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CLACS Graduate Student Research Grant

MSU's Center for Latin American and Caribbean Studies (CLACS) has been awarded a Tinker Field Research Grant from the Tinker Foundation to support graduate student predissertation research in Spanish- and Portuguese-speaking Latin American countries. 

These funds enable students to select field research sites and establish relationships with community members, pilot research methods, and make contacts with local scholars working on related issues. These activities lay the foundation for students to produce dissertation proposals that can effectively compete for external funding.


  • Applicants must be doctoral or masters students in good standing. Preference is given to doctoral students in the early stages of their studies.
  • Awardees must travel abroad for at least two weeks, though a longer stay is preferred. Total travel time cannot exceed two months.
  • Travel must be completed before December 31, 2020.
  • Current Tinker awardees are not eligible.
  • No awards will be made to support study abroad programs or alternative spring break activities. 

Terms of the Award

Students offered a scholarship through the Center for Latin American and Caribbean Studies will be required to submit a report upon completion of their fieldwork and to present at the annual CLACS Graduate Student Conference as a condition of the award. 

To apply, complete the application, which is due February 28, 2020.  

2019 Tinker Graduate Student Summer Research Grant and CLACS Graduate Student Research Grants

Vanessa Aguilar (Chicano/Latino Studies) will conduct archival research in Guadalajara, Mexico to examine writings and records from indigenous and enslaved women who used mysticism as a form of liberation from dominant systems of gender and racial oppression.

Laura Castro-Diaz (Community Sustainability) will examine how people adapt to the construction of hydroelectric dams in the Brazilian Amazon, in order to understand the impacts of large-scale infrastructure projects and if/how people's adaptation strategies may differ by gender.

Lauren Cooper (Forestry) will identify best practices in benefit sharing to conserve forests, inform policymaking, reduce poverty, and improve stakeholder commitment in the Peruvian Andean-Amazon interface.

Sarah Groendyk (Integrative Biology) will study the impact of urbanization on avian behavior and community structure in Costa Rica by comparing bird populations in urban and natural areas. She will work with a network of scientists at the Organization of Tropical Studies.

Kelly Kamnikar (Anthropology) will analyze cranial metric and nonmetric variation in skeletal collections in southeast Mexico, Guatemala, and El Salvador, in order to develop means to identify the ancestry of remains of immigrants to the United States.

Maritza Medina (Teaching English as a Second Language) will pilot innovative techniques for teaching English as a foreign language to visually impaired learners in Colombia. She will assess the degree to which these techniques improve students' understanding, perception and production of the sounds of American English.

Silvana Peralta-Bogarin (Community Sustainability) will assess the organizational structure of rural agricultural extension services in southeast Paraguay, in both public and non-public sectors.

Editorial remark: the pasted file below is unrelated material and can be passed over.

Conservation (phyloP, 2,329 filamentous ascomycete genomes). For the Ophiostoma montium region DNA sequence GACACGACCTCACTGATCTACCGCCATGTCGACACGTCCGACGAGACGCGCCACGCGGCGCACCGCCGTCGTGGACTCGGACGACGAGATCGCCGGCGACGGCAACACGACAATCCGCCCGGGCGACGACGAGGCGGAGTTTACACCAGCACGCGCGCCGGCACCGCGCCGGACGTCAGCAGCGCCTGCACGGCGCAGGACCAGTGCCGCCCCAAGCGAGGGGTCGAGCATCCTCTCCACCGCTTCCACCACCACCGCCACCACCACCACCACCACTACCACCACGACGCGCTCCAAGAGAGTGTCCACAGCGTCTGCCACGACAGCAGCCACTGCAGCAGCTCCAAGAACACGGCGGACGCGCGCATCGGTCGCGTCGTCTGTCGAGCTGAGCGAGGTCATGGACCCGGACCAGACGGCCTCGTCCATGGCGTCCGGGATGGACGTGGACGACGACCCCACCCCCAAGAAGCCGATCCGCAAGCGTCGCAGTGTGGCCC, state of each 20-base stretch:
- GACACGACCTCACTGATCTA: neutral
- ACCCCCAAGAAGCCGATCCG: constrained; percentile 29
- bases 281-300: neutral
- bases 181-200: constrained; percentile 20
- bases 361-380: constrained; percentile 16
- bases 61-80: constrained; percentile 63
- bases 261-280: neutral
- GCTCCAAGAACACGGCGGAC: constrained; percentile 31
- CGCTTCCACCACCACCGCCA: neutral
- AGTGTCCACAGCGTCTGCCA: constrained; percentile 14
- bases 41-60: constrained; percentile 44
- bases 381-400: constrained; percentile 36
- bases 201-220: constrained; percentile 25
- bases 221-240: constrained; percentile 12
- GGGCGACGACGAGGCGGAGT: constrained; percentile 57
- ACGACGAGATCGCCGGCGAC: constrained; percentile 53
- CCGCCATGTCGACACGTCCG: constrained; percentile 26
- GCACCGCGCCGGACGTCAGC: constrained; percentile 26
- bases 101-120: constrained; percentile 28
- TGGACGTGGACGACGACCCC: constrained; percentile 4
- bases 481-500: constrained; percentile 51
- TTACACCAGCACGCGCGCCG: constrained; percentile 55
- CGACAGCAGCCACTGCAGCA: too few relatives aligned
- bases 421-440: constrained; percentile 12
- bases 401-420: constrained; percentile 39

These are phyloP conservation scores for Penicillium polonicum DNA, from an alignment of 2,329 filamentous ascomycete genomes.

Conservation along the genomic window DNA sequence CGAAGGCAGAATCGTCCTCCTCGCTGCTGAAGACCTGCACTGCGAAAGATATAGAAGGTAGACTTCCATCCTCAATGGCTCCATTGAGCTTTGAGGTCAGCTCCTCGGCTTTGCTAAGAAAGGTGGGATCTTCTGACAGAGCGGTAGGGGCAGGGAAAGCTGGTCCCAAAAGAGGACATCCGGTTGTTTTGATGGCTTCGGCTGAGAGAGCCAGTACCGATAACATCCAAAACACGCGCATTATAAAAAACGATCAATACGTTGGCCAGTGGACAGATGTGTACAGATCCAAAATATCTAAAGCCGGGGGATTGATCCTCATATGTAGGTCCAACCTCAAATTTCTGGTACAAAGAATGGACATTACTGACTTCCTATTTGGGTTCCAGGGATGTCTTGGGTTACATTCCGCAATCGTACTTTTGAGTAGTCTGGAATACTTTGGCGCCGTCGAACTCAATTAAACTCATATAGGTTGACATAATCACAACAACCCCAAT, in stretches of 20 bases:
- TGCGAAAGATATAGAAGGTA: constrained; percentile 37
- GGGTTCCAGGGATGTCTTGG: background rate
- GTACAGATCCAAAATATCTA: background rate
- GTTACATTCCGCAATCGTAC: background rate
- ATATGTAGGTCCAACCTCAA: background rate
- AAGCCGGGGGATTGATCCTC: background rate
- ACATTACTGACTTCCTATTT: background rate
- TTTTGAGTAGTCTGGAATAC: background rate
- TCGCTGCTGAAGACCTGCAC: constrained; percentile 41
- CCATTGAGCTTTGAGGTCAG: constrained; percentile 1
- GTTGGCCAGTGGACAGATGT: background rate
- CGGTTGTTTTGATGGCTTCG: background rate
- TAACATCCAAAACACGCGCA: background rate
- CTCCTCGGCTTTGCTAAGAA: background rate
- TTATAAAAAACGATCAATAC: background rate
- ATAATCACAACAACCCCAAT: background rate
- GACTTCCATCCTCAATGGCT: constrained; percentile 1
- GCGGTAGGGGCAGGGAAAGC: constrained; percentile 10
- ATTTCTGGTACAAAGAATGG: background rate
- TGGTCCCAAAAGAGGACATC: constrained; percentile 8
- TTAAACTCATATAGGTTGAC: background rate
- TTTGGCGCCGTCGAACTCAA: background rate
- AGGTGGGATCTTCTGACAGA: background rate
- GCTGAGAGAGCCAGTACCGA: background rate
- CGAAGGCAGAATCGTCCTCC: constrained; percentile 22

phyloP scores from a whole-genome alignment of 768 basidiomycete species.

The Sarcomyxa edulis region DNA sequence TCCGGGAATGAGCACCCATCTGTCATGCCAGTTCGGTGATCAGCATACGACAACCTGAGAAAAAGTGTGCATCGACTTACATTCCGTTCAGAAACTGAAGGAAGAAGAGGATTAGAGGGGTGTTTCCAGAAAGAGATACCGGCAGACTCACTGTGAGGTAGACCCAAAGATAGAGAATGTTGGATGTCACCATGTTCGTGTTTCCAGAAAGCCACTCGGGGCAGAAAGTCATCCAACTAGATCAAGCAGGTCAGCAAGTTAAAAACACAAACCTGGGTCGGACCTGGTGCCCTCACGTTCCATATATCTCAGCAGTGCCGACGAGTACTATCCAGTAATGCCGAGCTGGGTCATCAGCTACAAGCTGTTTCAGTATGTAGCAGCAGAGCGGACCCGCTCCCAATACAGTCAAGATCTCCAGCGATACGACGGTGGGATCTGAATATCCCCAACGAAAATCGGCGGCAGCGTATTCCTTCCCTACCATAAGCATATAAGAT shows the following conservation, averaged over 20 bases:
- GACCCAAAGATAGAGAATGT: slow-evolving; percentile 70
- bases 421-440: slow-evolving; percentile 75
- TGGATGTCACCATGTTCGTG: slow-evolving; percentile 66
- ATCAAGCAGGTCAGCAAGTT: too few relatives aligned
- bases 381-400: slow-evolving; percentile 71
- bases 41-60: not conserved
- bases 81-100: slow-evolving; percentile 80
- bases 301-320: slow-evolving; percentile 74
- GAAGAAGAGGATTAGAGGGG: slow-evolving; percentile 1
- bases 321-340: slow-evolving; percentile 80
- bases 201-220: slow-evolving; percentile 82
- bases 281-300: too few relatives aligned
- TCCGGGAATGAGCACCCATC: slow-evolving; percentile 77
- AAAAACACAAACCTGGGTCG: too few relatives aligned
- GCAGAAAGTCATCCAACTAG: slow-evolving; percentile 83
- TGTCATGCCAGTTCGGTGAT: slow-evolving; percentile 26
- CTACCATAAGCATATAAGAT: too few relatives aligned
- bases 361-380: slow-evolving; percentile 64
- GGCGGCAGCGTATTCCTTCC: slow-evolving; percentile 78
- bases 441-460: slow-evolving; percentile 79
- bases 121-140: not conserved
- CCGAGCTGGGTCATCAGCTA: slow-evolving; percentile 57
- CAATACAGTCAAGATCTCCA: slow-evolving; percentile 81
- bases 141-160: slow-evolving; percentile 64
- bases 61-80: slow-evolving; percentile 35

Juan Carlos Rico Noguera (Anthropology) will explore transitional justice and the production of collective memory in Colombia. He will focus on experts working with the Colombian Truth Commission across four regions of the country to compare their distinct contexts of memory production.

Laura Romero-Quintana (Hispanic Cultural Studies) will conduct research at the Chilean National Library on lesser-known letters of Gabriela Mistral, the first Latin American woman to receive the Nobel Prize in Literature.

Giovanni Salazar (Hispanic Cultural Studies) will explore European rejection of psychotropic plants used in ritual, sexual, festive and recreative contexts between 1550 and 1650 in Mexico. He will focus especially on legal proceedings against indigenous people who used peyote, ololiuhqui and psychotropic mushrooms for divination

Mikiko Sato (Human Development and Family Studies) will explore the impact of mentoring on the psychosocial development and educational outcomes of rural, indigenous girls in Guatemala. She seeks to identify ways that mentors facilitate the development of leadership and positive ethnic and gender identities in their mentees.

2018 Graduate Student Projects

552px_552px Carolina Vargas.jpgCarolina Vargas (Agriculture Food and Resource Economics) will carry out research in Colombia on the structure of agrifood systems in relation to regional economic development. 





Clay edited 2.jpgClayton Oppenhuizen (History) will travel to Chile to conduct research on how Chilean exiles were able to connect with their compatriots who remained in Chile and work to unravel the dictatorship of Augusto Pinochet.




552px_552px Gauthier 2.jpgCristina Gauthier (Geography, Environment and Spatial Sciences) will pursue research in Brazil on socioeconomic disparities in solid waste and water management in relation to the environmental and health risks created by the Belo Monte hydroelectric dam.




Marcela Omans Photo 1 (2).jpgMarcela Omans (Anthropology) will travel to Mexico and Peru. Focusing on Chinatowns, she will study how Chinese communities in Latin America create transnational social networks that play a role in the intensification of political and economic relations between China and Latin America.




552px_552pxbilbao.jpgMaría Isidora Bilbao (Ecological Community Psychology) will conduct research in Chile on the meaning of wellbeing for a group of Chilean adolescents from low-income families, exploring how factors such as ethnicity and gender identity impact adolescents´ understanding of wellbeing.